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Student Testimonials
Job shadows have very much so influenced my life powerfully. I have gotten an insight into many various careers in the medical field. A year ago, I had no idea there was a difference between and MRI tech, an ultrasound tech, and a radiologist, but as I job shadowed all those, I realized how different they all were. Before doing job shadows I didn’t realize there were so many choices I get to pick from to get a career. I used to know only of nurses and doctors, and job shadows helped me explore more, and also learn the different career choices and the responsibilities of each one of them.
by Liliya F.
Employer Testimonials
I just finished talking with another job shadow student. Since we are a small start-up company, students spend most of their time with me talking about career options in aviations. During the interviews, I hear concise lucid questions from well-prepared students. Their questions and attitude are clearly goal-oriented. Having students in our place of business offers us the opportunity to introduce young people to aviation and small business, to dispel any misconceptions and to encourage them to pursue their aviation career options.
by Jim Graham, Graham Aviation

Site Visit

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SITE VISITS provide an opportunity for students to explor careers and the world of work by visiting a business where they will observe and ask questions about careers, skills, and tasks performed by the company.  Site visits typically last one to four hours and the group size varies to meet each organization’s unique needs.  The visits introduce students to potential careers by allowing them to view a firm’s daily routines and activities.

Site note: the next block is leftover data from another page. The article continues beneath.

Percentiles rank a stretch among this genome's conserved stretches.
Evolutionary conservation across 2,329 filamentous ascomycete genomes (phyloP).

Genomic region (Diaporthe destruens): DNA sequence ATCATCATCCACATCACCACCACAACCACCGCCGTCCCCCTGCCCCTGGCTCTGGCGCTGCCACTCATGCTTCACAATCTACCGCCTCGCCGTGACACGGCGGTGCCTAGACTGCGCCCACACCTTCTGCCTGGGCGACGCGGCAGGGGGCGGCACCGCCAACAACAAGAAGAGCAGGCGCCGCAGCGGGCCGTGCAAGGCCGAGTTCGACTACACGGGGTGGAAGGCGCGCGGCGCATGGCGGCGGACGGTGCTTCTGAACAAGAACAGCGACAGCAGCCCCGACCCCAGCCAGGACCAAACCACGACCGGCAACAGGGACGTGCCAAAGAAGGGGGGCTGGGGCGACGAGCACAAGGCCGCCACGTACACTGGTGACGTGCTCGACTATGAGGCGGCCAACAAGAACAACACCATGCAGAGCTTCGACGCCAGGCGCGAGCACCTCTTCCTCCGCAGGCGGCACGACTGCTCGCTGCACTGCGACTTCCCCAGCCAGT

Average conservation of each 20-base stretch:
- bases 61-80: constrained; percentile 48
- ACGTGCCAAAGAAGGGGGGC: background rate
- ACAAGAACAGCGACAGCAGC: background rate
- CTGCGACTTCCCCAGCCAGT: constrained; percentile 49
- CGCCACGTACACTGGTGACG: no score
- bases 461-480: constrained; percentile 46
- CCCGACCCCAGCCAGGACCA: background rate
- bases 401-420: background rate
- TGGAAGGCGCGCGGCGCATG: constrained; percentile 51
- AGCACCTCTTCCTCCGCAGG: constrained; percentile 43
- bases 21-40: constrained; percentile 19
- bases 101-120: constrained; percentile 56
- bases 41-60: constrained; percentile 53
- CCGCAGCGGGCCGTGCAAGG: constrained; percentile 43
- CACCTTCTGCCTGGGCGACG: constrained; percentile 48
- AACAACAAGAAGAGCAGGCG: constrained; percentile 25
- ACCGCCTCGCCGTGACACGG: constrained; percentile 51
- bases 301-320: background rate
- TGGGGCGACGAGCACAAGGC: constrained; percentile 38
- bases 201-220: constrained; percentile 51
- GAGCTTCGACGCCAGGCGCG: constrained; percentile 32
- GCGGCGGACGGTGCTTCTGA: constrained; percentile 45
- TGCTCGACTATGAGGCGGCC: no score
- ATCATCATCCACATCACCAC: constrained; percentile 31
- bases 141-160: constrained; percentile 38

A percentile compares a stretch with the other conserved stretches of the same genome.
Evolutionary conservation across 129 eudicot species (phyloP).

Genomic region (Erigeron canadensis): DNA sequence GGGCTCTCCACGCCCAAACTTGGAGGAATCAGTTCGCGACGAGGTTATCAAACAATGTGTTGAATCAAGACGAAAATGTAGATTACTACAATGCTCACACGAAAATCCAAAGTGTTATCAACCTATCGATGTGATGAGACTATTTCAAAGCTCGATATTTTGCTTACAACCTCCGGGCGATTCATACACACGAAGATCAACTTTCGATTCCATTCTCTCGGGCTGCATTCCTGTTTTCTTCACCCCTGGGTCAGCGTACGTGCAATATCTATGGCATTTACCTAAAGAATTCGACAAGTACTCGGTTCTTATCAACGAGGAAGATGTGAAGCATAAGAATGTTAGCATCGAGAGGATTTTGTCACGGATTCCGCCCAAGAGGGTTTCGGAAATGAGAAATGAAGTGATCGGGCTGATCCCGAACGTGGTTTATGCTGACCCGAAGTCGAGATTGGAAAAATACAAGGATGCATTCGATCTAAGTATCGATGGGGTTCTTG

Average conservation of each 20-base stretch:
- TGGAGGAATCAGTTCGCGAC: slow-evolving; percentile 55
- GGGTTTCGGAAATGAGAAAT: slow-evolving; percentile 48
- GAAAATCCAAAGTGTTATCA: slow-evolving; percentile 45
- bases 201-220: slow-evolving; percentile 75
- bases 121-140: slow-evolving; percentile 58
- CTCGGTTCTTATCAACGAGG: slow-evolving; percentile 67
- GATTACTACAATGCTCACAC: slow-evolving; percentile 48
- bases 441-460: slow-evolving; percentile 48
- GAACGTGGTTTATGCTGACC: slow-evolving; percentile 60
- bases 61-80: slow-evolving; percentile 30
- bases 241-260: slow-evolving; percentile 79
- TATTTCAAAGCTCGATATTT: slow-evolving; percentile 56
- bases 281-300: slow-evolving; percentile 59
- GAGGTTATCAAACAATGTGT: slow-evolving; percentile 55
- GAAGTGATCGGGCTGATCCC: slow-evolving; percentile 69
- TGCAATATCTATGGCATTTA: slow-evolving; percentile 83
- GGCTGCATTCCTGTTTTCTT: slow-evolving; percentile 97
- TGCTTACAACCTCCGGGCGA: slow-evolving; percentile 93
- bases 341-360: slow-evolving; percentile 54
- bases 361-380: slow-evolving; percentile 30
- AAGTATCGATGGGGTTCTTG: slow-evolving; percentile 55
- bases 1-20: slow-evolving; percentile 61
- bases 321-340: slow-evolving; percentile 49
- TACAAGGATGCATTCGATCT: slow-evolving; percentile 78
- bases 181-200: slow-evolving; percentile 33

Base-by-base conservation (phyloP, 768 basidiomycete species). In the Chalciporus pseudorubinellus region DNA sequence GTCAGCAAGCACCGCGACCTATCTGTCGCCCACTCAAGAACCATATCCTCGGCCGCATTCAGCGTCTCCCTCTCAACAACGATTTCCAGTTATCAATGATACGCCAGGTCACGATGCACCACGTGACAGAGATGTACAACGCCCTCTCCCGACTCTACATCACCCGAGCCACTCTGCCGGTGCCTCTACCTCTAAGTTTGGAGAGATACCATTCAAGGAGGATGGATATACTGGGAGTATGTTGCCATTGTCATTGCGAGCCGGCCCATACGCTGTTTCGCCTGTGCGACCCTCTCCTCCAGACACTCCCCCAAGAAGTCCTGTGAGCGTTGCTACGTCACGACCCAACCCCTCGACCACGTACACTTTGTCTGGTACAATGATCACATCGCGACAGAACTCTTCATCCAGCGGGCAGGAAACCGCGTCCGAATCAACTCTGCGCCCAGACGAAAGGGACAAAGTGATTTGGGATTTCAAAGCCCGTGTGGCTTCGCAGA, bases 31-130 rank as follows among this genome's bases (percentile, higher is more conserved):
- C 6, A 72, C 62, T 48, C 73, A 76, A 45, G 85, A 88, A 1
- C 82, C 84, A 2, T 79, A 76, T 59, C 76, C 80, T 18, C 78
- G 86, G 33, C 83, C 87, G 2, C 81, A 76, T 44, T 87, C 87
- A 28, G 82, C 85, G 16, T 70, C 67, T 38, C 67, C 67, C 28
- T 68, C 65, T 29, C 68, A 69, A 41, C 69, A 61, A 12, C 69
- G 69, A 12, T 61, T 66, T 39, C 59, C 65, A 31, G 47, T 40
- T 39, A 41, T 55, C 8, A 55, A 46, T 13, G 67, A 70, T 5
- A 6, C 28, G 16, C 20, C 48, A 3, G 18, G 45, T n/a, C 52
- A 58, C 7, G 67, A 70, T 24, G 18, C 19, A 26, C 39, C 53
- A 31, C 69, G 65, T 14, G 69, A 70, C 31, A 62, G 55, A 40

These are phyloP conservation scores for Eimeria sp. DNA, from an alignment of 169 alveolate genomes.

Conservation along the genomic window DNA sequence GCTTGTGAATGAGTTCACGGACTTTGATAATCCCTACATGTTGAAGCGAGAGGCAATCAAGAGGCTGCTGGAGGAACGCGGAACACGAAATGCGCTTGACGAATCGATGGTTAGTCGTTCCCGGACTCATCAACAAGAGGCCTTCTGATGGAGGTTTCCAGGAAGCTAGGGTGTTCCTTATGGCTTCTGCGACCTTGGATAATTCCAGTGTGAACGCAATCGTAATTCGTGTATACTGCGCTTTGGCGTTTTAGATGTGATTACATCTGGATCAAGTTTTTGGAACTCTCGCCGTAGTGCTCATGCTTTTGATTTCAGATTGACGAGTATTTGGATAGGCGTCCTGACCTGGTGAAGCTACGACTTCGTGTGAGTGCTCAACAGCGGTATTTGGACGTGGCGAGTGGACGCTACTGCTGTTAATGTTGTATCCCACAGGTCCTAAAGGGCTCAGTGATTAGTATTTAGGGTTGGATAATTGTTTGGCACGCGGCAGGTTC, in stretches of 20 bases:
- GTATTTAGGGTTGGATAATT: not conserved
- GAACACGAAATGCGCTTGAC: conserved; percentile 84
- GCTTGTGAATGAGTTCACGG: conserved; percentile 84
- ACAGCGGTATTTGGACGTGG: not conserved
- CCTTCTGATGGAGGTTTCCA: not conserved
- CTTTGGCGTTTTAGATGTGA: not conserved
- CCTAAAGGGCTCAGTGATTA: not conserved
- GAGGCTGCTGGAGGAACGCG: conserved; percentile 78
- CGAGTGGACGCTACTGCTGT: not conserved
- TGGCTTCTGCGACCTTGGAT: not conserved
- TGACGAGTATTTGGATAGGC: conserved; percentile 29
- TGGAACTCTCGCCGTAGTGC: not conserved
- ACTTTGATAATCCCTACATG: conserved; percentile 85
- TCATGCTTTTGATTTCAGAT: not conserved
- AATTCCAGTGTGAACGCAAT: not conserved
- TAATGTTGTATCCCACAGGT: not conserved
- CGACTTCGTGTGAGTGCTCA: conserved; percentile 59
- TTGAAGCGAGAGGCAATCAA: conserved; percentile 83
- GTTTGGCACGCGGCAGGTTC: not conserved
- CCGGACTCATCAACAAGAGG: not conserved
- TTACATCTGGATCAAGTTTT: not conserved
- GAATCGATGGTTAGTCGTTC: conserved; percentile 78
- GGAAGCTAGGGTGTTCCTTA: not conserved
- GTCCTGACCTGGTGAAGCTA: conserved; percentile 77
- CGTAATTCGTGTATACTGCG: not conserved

DURING THE SITE VISIT a business should provide students with a view of what their company is like, because many students have unrealistic expectations about the workplace.  Production demonstrations, if applicable, are always a plus.  Depending on the size and type of work in the organization, an employer may wish to take a class of 25-30 students on a tour all at once or break the students into smaller groups.


  • Complete assignments and participate in career exploration activities.
  • Be briefed and prepared for the visit.
  • Be familiar with the organization’s purpose and functions.
  • Obtain parental / teacher permission to participate.
  • Dress appropriately for the worksite.
  • Complete an evaluation and other documentation.


  • Serve as host and identify appropriate participants.
  • Receive confirmation at least one week prior to the visit date.
  • Give an orientation about the company with general information about its operation.
  • Explain the departments and how they relate to the organization.
  • Discuss education and training needed to perform the jobs within the organization and the possible career paths available.
  • Provide a tour of the firm.
  • Answer student questions.


  • Make sure you have the student’s name and confirm parking, meal arrangements (if applicable), and appropriate attire with the contact person at the school.
  • Gather company brochures, product sheets and any other pertinent data which would be of interest to the student about your job and/or business.
  • Notify co-workers of the student’s visit and encourage them to share their career experiences.


1. Greetings and Orientation

a.  What is expected of visitors

b.  Handouts

2. General Overview

a.  History and goals

b.  Products

c.  Career paths

d.  Education/Training requirements

3. Walking Tour

a.  Product demonstrations

b.  Company projects

4. Discussion

a.  Questions and answers

b.  Debriefing

c.  Human resource information

Liability Exposure: Exposure to liability at the work site should be viewed in the same way you would for visitors who spend time in your facility.